Recently I finished my first pure mathematics course but with some intrigue about some proofs of definitions by contradiction and contrapositive but not direct proofs (the existence of infinite primes for example), I think most of them because the direct proof extends away from a first mathematics course or the proofs by contradiction/contrapositive are more didactic. The one that most bothers me in particular is the demonstration that the empty set is a subset of every set, and it is unique. I understand the uniqueness and understand the proof by contradiction:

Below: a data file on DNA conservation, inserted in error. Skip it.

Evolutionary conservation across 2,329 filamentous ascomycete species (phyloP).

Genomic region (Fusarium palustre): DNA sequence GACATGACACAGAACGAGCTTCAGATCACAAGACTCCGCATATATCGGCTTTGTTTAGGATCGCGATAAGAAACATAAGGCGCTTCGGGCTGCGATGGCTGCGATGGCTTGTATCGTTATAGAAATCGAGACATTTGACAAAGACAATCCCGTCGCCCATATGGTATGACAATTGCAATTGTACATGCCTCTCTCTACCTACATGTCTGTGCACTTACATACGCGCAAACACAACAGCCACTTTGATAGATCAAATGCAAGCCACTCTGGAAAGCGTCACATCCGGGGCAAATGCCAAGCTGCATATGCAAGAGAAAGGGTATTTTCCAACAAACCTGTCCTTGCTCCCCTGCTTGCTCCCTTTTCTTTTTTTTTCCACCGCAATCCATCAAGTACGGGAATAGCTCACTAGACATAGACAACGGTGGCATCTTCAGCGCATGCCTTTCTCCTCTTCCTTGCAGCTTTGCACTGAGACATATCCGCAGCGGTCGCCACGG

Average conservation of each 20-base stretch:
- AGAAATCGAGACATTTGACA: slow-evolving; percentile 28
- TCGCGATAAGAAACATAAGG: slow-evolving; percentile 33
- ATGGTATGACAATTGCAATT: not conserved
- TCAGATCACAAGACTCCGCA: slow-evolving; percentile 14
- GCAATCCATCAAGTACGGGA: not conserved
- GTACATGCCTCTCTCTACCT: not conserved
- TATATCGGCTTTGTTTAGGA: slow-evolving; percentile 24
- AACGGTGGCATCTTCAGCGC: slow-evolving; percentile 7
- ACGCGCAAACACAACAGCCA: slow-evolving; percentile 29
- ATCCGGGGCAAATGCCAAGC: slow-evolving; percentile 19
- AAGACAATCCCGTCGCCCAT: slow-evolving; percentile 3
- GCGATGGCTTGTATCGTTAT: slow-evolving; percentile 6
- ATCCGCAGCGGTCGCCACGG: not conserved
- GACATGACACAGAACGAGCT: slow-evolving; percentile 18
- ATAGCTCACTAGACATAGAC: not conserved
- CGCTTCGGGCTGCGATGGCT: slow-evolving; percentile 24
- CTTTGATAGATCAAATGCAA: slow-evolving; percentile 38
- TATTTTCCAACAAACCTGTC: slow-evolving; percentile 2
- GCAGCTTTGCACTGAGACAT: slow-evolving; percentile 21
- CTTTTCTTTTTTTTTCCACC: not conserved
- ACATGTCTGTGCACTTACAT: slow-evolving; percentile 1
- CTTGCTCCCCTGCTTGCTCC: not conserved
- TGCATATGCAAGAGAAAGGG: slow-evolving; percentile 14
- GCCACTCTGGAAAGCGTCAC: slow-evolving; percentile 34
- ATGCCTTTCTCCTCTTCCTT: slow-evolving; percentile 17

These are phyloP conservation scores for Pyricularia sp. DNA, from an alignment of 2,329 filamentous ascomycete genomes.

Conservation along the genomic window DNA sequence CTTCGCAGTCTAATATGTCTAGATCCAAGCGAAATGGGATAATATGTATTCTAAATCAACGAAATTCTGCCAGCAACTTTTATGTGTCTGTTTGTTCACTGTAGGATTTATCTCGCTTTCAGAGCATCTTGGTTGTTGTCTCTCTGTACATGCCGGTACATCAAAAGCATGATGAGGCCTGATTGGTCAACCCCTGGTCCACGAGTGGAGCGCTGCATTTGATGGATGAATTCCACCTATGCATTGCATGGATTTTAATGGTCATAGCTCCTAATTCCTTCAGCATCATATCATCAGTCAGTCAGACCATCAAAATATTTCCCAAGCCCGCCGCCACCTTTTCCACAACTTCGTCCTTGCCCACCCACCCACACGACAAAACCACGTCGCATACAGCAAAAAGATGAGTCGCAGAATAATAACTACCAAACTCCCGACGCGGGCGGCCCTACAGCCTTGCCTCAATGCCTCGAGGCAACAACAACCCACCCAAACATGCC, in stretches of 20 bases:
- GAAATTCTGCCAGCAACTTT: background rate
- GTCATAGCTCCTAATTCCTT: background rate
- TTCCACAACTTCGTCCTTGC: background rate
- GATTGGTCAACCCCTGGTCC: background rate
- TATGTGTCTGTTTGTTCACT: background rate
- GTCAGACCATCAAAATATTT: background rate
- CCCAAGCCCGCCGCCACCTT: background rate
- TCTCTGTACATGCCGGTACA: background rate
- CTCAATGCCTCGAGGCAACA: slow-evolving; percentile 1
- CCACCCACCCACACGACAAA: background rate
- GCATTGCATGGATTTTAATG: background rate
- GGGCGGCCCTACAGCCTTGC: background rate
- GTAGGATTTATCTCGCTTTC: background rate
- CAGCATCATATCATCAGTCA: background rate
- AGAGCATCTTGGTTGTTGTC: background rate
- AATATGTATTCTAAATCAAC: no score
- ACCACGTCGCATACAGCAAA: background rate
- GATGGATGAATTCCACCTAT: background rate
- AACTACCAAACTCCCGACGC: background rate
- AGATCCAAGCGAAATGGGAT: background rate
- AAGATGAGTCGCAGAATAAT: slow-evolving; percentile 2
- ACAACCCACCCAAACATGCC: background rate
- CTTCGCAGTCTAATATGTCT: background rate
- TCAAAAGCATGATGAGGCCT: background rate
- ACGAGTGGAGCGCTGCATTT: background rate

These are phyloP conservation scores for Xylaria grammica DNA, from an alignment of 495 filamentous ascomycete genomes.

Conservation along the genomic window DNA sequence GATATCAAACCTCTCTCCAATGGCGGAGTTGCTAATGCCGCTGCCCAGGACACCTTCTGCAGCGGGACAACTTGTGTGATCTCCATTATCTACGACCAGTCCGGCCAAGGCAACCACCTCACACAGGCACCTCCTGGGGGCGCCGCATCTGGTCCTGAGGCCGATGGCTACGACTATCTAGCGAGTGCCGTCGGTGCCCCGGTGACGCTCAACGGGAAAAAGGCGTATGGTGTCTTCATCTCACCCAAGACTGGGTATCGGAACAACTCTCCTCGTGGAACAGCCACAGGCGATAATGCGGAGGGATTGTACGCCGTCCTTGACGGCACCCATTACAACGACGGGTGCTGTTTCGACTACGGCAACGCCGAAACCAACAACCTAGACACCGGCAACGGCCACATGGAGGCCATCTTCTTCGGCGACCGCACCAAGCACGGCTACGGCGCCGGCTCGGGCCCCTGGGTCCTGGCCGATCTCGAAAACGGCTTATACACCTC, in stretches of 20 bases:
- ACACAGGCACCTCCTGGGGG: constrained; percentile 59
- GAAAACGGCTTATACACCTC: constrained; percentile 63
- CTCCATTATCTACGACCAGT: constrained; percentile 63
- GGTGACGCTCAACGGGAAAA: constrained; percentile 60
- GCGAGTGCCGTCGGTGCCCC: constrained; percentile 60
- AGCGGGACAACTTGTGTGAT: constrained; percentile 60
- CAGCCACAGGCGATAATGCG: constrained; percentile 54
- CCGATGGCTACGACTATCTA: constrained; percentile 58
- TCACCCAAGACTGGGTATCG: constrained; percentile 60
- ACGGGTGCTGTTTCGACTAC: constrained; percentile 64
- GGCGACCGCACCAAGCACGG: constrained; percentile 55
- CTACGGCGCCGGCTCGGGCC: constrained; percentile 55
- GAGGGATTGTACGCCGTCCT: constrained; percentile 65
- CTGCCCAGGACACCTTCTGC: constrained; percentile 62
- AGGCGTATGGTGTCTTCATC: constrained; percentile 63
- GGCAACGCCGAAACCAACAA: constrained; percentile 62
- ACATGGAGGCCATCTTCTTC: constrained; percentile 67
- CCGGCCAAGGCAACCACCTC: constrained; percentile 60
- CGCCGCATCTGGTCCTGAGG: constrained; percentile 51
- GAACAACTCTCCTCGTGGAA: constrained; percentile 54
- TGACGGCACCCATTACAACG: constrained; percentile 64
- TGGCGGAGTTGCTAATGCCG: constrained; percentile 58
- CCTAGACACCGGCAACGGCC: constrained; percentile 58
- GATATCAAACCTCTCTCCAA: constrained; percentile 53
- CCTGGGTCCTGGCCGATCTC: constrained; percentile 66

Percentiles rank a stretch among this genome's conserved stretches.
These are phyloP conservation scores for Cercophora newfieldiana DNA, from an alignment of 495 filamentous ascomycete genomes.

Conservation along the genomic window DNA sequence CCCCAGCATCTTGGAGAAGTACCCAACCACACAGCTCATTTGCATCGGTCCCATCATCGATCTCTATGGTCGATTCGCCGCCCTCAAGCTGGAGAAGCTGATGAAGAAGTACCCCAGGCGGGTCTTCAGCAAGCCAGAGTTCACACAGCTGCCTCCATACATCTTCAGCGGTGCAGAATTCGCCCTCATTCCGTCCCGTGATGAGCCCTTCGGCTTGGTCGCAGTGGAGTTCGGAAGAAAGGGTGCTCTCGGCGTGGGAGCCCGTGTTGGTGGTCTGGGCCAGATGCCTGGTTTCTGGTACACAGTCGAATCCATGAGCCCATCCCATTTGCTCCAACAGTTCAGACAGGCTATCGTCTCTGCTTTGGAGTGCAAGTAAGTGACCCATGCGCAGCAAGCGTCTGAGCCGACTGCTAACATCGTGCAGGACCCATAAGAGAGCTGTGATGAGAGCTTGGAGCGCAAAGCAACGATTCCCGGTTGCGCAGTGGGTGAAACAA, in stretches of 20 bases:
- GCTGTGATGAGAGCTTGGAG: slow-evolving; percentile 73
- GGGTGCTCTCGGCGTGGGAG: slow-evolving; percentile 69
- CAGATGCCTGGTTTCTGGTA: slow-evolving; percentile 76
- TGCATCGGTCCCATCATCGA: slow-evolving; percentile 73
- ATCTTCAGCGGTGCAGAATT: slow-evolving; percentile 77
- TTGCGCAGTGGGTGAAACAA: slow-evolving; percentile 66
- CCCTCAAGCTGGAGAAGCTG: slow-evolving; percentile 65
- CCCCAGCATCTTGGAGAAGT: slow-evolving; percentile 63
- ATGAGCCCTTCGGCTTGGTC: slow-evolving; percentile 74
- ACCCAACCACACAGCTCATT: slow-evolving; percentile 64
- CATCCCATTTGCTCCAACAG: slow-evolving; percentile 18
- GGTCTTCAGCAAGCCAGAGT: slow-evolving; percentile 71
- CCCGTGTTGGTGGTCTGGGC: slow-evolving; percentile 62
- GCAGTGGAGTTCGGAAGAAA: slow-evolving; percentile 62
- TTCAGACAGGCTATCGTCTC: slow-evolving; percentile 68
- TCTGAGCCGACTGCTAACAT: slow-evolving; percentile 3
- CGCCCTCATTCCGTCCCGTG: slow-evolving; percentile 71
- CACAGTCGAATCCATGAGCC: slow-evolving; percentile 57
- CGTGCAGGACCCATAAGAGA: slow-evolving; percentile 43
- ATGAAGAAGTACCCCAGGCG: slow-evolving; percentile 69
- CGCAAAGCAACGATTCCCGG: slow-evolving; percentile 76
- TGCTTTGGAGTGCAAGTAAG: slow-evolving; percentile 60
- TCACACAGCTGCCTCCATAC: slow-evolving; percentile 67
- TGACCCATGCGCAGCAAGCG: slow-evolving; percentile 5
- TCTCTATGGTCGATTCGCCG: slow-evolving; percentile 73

"Suppose $\emptyset \subsetneq A$ where $A$ is a set. So it exists an element $x \in \emptyset$ such that $x \notin A$ wich is absurd because $\emptyset$ does not have any elements by definition."
but I would like to know if there exists a direct proof of this and if indeed extends from a first course. Thanks beforehand.